{
      Call Reset(CurrentStateVariables)
      Call Start(CurrentStateVariables)
    }
    Execute(CurrentStateVariables)
    {
      If(Object Instance is active) {
        Call the During() of the Object Instance
      }
    }
  • [0025]
    The illustrative embodiment of the present invention thus allows the computation of the total number of object instance variables needed for every object instance. The computations are performed by using traditional graph-search algorithms to identify the definitions of the total number of object instance variables across all control-flow graphs corresponding to the chart. Live-range analysis on the object instance variables may be performed to figure out which object instances can share the same memory. A traditional compiler analysis called “live-range analysis” can be used to track the uses and definitions of the object instance variables across the control-flow graphs to figure out which ones can be reused. This will further minimize the number of object instance variables. Also, the illustrative embodiment of the present invention allows the identification of singleton object instances to avoid “pointer-dereferencing”. If there is only a single object instance variable that is required, then there is no need to provide an additional input “CurrentStateVariables” to the object instance functions. The object instance variables corresponding to the object instance can be treated as global variables with direct access. This will yield run-time efficiencies by minimizing indirect accesses. Inline-analysis to remove function-call overhead for the object instances may also be performed to minimize the number of function calls and correspondingly limit the function-call overhead. All of the types of analysis discussed above result in the generation of code allowing the object instances to be realized as a combination of functions and local data.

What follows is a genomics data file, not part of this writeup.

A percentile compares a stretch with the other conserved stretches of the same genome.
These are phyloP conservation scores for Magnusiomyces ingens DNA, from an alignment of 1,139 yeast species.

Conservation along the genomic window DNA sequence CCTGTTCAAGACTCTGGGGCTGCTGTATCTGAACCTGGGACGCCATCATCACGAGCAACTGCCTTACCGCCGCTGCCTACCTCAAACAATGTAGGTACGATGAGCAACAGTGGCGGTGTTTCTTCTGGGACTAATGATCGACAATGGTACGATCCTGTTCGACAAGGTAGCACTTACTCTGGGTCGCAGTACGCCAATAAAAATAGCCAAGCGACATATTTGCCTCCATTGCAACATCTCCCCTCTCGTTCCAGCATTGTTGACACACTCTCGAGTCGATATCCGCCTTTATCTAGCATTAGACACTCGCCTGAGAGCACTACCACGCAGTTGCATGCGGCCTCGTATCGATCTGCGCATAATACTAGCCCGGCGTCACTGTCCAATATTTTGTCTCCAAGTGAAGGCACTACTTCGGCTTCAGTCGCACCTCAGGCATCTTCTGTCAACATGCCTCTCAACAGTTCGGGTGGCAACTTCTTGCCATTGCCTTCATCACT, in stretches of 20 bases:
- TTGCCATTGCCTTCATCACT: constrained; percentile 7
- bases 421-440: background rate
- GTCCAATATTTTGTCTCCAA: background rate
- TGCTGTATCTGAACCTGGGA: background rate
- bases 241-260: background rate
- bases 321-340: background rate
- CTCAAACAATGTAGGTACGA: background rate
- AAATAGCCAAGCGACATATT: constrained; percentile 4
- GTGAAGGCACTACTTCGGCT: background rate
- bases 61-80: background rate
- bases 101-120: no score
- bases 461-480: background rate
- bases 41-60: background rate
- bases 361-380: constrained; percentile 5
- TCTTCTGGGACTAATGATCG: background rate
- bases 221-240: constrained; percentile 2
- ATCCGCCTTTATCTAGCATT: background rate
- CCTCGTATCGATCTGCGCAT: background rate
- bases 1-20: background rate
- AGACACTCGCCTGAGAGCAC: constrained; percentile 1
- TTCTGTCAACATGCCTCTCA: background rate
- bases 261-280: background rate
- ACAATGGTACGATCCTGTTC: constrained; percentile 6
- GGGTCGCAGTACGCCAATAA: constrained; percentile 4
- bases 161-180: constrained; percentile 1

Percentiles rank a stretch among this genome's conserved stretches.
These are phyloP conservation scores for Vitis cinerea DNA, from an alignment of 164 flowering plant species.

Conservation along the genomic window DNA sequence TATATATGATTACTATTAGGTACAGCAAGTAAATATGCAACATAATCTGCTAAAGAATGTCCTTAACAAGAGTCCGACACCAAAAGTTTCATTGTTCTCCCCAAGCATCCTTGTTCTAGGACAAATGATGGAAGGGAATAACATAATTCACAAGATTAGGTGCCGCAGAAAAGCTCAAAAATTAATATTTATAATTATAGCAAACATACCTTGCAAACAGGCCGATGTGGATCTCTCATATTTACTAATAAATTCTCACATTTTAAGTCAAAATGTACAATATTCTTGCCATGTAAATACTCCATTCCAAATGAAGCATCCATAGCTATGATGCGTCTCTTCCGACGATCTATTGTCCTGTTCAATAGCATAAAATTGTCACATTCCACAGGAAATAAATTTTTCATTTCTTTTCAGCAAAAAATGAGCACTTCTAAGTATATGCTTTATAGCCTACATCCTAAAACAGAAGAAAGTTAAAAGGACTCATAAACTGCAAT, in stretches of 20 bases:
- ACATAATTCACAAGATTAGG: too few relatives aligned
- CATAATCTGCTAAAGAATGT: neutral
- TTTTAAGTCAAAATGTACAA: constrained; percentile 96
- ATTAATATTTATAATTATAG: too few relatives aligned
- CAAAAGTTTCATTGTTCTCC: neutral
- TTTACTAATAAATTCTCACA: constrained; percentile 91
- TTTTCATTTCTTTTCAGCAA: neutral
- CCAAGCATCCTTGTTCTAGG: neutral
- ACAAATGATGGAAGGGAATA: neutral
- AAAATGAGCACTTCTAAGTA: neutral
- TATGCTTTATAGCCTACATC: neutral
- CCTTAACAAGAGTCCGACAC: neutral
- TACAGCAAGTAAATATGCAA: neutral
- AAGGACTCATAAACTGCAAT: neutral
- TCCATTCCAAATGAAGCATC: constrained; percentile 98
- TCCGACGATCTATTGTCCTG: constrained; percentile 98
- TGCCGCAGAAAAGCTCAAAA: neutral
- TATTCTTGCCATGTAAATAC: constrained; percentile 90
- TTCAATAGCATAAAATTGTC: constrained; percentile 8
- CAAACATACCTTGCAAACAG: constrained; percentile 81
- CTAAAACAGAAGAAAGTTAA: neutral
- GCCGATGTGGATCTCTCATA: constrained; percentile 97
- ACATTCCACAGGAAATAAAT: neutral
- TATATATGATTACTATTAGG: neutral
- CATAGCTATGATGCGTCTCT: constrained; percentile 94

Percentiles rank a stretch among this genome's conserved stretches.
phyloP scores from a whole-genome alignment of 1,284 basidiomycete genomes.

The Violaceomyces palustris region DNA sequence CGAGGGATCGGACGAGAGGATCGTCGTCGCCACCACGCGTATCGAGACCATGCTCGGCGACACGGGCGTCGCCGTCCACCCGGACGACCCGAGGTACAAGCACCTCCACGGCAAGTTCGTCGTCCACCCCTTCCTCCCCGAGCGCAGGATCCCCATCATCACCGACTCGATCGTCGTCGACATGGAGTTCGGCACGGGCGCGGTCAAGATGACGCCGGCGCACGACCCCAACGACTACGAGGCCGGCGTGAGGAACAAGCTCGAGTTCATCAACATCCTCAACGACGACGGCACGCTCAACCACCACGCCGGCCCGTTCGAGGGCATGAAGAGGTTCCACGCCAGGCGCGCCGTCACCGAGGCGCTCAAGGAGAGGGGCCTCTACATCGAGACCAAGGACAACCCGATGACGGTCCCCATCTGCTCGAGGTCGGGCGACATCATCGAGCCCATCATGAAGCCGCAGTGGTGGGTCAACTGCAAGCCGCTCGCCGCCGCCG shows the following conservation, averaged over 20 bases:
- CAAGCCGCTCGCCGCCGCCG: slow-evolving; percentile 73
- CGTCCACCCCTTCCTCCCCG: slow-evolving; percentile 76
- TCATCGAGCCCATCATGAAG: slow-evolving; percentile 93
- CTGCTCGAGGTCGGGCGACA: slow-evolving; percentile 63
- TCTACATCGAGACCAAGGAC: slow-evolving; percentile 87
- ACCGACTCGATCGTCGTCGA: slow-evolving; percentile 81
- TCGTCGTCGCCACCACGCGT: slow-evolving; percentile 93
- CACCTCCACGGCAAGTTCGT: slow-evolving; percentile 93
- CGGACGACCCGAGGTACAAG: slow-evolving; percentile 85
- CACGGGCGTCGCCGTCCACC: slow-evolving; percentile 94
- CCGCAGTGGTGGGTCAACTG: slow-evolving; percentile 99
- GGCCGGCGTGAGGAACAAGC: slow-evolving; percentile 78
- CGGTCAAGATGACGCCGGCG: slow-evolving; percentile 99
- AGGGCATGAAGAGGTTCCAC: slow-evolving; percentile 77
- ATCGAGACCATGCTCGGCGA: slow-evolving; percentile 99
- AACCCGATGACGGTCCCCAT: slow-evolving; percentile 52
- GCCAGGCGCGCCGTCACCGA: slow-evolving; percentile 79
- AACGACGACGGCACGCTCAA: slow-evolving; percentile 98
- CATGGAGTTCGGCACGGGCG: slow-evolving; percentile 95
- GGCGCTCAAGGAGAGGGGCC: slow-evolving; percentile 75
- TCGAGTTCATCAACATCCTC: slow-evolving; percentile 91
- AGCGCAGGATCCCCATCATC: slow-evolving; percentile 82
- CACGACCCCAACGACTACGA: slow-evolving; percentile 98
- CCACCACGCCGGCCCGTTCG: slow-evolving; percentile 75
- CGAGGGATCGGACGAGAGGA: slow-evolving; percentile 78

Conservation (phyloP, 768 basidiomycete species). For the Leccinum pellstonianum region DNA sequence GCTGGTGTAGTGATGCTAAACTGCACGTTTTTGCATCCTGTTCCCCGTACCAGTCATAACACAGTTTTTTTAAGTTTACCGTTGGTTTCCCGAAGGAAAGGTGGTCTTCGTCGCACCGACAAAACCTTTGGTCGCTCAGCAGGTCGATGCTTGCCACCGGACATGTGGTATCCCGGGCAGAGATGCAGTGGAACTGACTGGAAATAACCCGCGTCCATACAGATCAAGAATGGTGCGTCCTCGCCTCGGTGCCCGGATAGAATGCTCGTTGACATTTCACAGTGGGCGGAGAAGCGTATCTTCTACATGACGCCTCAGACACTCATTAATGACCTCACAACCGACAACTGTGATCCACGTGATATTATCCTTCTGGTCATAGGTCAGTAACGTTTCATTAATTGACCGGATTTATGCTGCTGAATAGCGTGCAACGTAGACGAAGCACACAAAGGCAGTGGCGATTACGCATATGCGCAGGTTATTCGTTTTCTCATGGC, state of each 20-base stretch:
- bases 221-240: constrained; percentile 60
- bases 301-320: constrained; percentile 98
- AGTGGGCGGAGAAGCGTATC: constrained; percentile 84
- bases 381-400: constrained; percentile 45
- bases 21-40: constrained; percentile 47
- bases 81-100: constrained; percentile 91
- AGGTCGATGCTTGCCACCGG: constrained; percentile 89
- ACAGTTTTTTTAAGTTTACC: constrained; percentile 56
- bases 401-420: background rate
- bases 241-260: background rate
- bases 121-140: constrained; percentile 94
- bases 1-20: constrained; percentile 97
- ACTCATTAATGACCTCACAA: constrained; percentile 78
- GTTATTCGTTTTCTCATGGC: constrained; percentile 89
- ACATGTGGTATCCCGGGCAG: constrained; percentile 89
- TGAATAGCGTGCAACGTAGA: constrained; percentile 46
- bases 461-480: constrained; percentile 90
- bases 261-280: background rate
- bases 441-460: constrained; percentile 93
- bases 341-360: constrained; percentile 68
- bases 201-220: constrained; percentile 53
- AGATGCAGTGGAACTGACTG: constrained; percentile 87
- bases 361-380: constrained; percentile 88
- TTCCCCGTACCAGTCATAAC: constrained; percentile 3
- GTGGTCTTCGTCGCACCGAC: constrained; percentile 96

• [0026]
    The graphical definition of the independent state machine object used in the illustrative embodiment may be further explained with reference to FIGS. 5A-5C. FIG. 5A is a screenshot 200 depicting a graphical definition of a named independent state machine object belonging to a statechart. An independent state machine object transmission is graphically defined. The named “transmission” object graphical definition includes three input data speed 204, up_th 206, and down_th 208. The transmission object also has one output data gear 210. Additionally, the transmission object definition includes a hierarchy of states, parallel 212 and XOR 214, and local events UP 216 and DOWN 218.
  • [0027]
    The illustrative embodiment allows multiple instance of the graphically defined object to be instantiated in the same statechart. FIG. 5B is a screenshot showing a listing of two instances of the independent state machine object defined in FIG. 5A. The two instances trans1 220 and trans2 222 are both defined to have local scope 224 and be of data type 226 “transmission”, the name of the graphically defined independent state machine object.
  • [0028]
    FIG. 5C is a screenshot showing a statechart 230 utilizing the two instances of FIG. 5B. The statechart includes states Transmission1 (232), Transmission2 (234) and a component gear 236. The state Transmission1 (232) includes the instance trans1 220 while the state Transmission2 (234) includes the instance trans2 (222). When the state Transmission1 is first activated, the entry action invokes the “start” method 240 of the instance trans1 220. The “during” function 242 in Transmission1 (232) executes trans1 220 by passing trans1 its input/output data. When the state Transmission1 (232) exits and the state Transmission2 (234) is entered, the instance trans1 220 is stopped and the instance trans2 (222) is started. It should be noted that the final state configuration in trans1 220 is interrogated to set a default active state in trans2 (222) which overrides the default transition paths.
  • [0029]